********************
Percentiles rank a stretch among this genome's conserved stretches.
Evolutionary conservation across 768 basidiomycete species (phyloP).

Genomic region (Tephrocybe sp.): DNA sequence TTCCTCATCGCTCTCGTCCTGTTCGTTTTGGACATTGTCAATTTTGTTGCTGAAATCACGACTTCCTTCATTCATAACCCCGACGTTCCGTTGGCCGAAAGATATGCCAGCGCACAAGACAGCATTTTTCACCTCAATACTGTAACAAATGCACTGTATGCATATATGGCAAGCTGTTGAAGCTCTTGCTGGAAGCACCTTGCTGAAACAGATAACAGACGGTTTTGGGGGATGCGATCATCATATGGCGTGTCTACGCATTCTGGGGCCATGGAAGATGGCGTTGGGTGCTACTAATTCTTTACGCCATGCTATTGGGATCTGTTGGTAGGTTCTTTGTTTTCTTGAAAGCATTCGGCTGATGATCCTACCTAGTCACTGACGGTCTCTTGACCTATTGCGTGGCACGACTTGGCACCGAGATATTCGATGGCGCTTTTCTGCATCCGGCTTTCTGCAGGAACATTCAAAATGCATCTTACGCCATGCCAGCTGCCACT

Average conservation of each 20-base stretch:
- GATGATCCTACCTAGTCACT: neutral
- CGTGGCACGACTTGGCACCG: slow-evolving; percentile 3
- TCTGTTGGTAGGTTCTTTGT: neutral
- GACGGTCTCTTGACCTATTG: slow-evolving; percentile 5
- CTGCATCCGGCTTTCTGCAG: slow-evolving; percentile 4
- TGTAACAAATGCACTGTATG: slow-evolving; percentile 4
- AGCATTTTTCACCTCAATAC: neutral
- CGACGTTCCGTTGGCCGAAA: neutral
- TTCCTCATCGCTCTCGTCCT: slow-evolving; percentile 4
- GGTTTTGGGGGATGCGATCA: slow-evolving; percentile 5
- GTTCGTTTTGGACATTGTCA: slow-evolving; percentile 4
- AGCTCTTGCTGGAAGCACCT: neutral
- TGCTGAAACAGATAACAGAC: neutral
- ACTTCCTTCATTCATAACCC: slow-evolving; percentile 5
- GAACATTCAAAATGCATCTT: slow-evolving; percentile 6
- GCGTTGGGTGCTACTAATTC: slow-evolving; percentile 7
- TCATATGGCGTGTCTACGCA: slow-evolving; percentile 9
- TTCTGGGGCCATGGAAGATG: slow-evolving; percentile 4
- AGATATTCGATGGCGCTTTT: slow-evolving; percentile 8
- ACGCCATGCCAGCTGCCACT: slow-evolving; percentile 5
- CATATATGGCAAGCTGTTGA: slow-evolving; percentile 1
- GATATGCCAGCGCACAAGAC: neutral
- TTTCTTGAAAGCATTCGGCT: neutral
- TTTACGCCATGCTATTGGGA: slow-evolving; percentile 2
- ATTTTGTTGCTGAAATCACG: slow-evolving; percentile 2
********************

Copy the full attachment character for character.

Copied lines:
Percentiles rank a stretch among this genome's conserved stretches.
Evolutionary conservation across 768 basidiomycete species (phyloP).

Genomic region (Tephrocybe sp.): DNA sequence TTCCTCATCGCTCTCGTCCTGTTCGTTTTGGACATTGTCAATTTTGTTGCTGAAATCACGACTTCCTTCATTCATAACCCCGACGTTCCGTTGGCCGAAAGATATGCCAGCGCACAAGACAGCATTTTTCACCTCAATACTGTAACAAATGCACTGTATGCATATATGGCAAGCTGTTGAAGCTCTTGCTGGAAGCACCTTGCTGAAACAGATAACAGACGGTTTTGGGGGATGCGATCATCATATGGCGTGTCTACGCATTCTGGGGCCATGGAAGATGGCGTTGGGTGCTACTAATTCTTTACGCCATGCTATTGGGATCTGTTGGTAGGTTCTTTGTTTTCTTGAAAGCATTCGGCTGATGATCCTACCTAGTCACTGACGGTCTCTTGACCTATTGCGTGGCACGACTTGGCACCGAGATATTCGATGGCGCTTTTCTGCATCCGGCTTTCTGCAGGAACATTCAAAATGCATCTTACGCCATGCCAGCTGCCACT

Average conservation of each 20-base stretch:
- GATGATCCTACCTAGTCACT: neutral
- CGTGGCACGACTTGGCACCG: slow-evolving; percentile 3
- TCTGTTGGTAGGTTCTTTGT: neutral
- GACGGTCTCTTGACCTATTG: slow-evolving; percentile 5
- CTGCATCCGGCTTTCTGCAG: slow-evolving; percentile 4
- TGTAACAAATGCACTGTATG: slow-evolving; percentile 4
- AGCATTTTTCACCTCAATAC: neutral
- CGACGTTCCGTTGGCCGAAA: neutral
- TTCCTCATCGCTCTCGTCCT: slow-evolving; percentile 4
- GGTTTTGGGGGATGCGATCA: slow-evolving; percentile 5
- GTTCGTTTTGGACATTGTCA: slow-evolving; percentile 4
- AGCTCTTGCTGGAAGCACCT: neutral
- TGCTGAAACAGATAACAGAC: neutral
- ACTTCCTTCATTCATAACCC: slow-evolving; percentile 5
- GAACATTCAAAATGCATCTT: slow-evolving; percentile 6
- GCGTTGGGTGCTACTAATTC: slow-evolving; percentile 7
- TCATATGGCGTGTCTACGCA: slow-evolving; percentile 9
- TTCTGGGGCCATGGAAGATG: slow-evolving; percentile 4
- AGATATTCGATGGCGCTTTT: slow-evolving; percentile 8
- ACGCCATGCCAGCTGCCACT: slow-evolving; percentile 5
- CATATATGGCAAGCTGTTGA: slow-evolving; percentile 1
- GATATGCCAGCGCACAAGAC: neutral
- TTTCTTGAAAGCATTCGGCT: neutral
- TTTACGCCATGCTATTGGGA: slow-evolving; percentile 2
- ATTTTGTTGCTGAAATCACG: slow-evolving; percentile 2